Counterpoint is the least of the concerns of the New York trio as Eskelin, Versace and Cleaver evolve a strategy to give new clarity to a series of tunes for which the term warhorses may have been coined. Rather than improvisations on themes, the recreations instead concentrate on the variations before referencing the theme. Overall the strategy works noticeably well with one glaring exception. Thelonious Monk’s “We See” is so wedded to the pianist’s idiosyncratic interpretation that trying to make it more exciting is like skydiving onto a field of nails to increase the thrill-factor.

More generic to new interpretations are tunes such as “Just One of Those Things”, “After You’ve Gone” and “Flamingo” which have been worked on by hundreds of thousands of musicians over the years. Cleaver, whose affiliations have ranged from Tim Berne to Roscoe Mitchell, is a known quality when it comes to quirky improv. However it’s Versace who is the real revelation here. Although playing a prototypical Hammond B3 organ his soloing and comping is anything but blues-based. Avoiding Jimmy Smith-like-funk for staccato pumps and relaxed undulations as he does on “After You’ve Gone” put into bolder relief the saxophonist’s slippery slides and altissimo bites that precede melody illumination.

This strategy is even more effective on a slowed-down variant of “Just One of Those Things”. Firmly moving forward with tremolo lines, but paying only glancing attention to a swing pulse, Versace’s long lines serve as perfect foil to Eskelin’s Gene Ammons-like biting and near-bluesy smears and slurs. Plus Cleaver’s powerfully clattering drum break appears to mock night-club set conventions as much as it celebrates them.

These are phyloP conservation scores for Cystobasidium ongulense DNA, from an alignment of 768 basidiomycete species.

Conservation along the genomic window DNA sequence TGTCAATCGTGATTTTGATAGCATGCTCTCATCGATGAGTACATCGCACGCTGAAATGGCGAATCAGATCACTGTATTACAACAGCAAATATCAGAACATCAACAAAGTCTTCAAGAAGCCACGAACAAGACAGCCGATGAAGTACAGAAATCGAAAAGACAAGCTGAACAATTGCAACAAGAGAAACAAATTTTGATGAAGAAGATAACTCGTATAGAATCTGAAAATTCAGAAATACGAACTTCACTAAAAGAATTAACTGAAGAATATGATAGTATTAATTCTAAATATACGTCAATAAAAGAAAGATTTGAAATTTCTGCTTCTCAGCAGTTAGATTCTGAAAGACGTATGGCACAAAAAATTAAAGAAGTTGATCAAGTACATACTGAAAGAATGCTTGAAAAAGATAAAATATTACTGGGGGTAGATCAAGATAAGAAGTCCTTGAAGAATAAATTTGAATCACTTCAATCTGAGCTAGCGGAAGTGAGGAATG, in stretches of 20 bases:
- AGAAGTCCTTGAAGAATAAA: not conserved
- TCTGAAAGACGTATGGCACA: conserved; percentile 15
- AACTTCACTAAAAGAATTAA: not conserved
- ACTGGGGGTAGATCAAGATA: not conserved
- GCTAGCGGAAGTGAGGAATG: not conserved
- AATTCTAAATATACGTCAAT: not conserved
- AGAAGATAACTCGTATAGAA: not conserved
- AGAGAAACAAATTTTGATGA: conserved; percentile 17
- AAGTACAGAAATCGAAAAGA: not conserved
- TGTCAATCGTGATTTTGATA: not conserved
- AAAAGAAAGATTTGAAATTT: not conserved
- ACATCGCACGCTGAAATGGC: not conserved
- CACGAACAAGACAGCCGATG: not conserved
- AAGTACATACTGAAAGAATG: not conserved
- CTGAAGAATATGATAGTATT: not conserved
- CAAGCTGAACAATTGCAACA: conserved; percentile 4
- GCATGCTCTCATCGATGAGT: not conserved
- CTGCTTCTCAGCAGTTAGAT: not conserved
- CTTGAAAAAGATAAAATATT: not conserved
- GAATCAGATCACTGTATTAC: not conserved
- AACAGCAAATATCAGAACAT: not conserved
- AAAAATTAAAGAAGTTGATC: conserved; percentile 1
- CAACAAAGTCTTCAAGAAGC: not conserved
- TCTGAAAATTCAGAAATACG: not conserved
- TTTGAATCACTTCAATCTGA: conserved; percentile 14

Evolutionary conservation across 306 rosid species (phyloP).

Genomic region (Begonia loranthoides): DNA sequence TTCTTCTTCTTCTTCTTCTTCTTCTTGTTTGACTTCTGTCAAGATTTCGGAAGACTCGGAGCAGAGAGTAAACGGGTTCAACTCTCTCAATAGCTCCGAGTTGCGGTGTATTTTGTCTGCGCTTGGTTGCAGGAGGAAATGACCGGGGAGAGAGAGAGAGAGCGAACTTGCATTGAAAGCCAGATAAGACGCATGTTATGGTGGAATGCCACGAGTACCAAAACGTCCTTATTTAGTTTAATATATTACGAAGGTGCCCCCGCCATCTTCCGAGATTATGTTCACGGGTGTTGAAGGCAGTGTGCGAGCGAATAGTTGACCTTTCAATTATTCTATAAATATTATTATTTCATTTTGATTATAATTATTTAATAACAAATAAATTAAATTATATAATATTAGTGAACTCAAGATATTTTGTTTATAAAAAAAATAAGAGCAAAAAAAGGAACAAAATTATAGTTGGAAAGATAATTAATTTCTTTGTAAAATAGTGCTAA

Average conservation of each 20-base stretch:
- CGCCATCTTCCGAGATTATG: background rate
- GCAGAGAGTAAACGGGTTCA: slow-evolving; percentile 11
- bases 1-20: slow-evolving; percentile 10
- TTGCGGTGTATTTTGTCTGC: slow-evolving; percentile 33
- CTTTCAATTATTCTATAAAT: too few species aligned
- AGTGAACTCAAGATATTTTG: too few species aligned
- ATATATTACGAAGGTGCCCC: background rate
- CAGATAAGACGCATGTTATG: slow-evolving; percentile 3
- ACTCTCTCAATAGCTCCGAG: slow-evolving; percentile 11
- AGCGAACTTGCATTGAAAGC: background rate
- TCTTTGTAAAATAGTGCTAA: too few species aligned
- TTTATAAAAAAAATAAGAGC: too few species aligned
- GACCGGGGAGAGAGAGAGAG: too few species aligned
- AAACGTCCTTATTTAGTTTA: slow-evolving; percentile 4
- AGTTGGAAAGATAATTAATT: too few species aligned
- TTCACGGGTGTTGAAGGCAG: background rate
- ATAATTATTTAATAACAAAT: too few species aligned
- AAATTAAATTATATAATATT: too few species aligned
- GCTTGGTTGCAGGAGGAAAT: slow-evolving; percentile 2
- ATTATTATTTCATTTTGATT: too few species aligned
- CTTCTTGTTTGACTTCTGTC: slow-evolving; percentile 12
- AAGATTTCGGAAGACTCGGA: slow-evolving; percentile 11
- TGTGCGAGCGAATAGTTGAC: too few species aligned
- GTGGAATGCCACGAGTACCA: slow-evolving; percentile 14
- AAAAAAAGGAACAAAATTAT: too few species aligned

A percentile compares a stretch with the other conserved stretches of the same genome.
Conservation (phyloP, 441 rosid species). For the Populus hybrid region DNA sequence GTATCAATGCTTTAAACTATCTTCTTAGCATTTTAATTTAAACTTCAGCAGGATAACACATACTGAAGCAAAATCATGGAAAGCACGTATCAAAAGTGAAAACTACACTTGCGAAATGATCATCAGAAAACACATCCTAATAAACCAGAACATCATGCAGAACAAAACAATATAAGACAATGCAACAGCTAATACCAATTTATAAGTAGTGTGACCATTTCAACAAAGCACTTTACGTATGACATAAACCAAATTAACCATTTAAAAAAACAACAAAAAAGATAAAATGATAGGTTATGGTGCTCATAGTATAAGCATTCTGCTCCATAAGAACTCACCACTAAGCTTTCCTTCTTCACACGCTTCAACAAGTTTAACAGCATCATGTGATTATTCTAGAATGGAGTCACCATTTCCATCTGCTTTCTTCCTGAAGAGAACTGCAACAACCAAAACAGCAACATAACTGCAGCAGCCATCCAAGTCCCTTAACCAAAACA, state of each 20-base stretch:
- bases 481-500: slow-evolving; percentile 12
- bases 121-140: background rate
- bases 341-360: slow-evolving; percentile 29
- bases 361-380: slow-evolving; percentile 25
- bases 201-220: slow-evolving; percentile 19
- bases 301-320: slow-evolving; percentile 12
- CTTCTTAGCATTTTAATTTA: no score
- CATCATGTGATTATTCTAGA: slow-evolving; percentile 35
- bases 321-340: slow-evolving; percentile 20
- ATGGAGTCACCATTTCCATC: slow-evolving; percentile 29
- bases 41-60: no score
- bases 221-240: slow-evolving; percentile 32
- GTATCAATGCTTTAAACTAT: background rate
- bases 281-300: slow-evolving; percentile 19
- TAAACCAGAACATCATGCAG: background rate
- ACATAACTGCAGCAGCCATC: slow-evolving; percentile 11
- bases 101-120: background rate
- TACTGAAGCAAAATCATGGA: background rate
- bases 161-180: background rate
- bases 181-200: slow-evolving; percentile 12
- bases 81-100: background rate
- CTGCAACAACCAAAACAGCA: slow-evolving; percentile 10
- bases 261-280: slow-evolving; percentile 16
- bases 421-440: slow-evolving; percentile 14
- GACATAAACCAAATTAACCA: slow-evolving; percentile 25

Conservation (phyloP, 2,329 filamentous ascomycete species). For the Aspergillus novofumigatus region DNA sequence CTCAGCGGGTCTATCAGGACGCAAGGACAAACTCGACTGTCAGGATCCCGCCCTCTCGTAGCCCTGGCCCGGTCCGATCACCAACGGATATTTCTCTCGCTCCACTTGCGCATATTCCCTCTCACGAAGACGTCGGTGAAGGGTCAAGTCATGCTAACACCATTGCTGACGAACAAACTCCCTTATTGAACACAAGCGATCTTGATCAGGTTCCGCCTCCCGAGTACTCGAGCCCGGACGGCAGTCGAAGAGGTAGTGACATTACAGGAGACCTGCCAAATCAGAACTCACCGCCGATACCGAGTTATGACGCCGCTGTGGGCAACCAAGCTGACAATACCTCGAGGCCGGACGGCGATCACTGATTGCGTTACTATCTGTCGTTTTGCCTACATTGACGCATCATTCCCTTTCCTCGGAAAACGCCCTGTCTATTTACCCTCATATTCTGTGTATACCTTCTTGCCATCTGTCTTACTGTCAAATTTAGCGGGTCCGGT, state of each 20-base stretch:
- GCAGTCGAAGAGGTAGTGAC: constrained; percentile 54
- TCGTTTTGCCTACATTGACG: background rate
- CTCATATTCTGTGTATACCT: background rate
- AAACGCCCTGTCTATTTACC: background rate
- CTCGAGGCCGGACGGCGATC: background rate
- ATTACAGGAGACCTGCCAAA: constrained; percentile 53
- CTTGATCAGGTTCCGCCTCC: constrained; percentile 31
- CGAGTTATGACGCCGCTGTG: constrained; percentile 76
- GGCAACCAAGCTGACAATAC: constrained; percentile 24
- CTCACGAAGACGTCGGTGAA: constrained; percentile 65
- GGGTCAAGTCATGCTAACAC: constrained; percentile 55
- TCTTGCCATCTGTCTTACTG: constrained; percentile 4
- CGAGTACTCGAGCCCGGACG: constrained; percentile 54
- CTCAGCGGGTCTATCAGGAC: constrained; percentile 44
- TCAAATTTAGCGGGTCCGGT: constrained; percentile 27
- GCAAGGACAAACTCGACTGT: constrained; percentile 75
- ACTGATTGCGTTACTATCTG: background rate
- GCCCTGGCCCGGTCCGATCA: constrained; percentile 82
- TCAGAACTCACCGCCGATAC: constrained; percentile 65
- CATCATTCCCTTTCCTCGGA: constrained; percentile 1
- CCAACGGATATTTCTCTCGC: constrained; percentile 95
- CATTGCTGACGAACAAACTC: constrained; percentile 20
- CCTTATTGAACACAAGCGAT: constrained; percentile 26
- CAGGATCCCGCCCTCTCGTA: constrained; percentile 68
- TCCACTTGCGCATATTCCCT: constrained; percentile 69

The keyboardist and reedist reach a pinnacle of virtuosity on the final “Flamingo”. Vamping and vibrating theme alterations in complementary styles, the polyphonic results posit the idea that this variation will become a “name-that-tune” contrafact until the familiar line is brought into play along. With the organist seconding his narrative with strident judders, the saxophonist finally revels in the melody until the two end the exercise with vibrating parallel note cadenzas.

Eskelin has come up with a new definition and new touchstones for improving Jazz trios with these releases. Hopefully the subversiveness the so-called standards session will be as transparent to all as the evolutionary work expressed on the purported avant-country romp.

—Ken Waxman

Track Listing: New: 1. The Midnight Sun 2. Just One of Those Things 3. We See 4. My Ideal 5. After You’ve Gone 6. Flamingo

Personnel: New: Ellery Eskelin (tenor saxophone); Gary Versace (Hammond B3 organ) and Gerald Cleaver (drums)

Track Listing: Mirage: 1. Rain Shadow 2. Meridian 3. Divergence 4. Saturation 5. Absolute Zero 6. Refraction 7. Occlusion 8. Downburst 9. Mirage

Personnel: Mirage: Ellery Eskelin (tenor saxophone); Susan Alcorn (pedal steel guitar) and Michael Formanek (bass)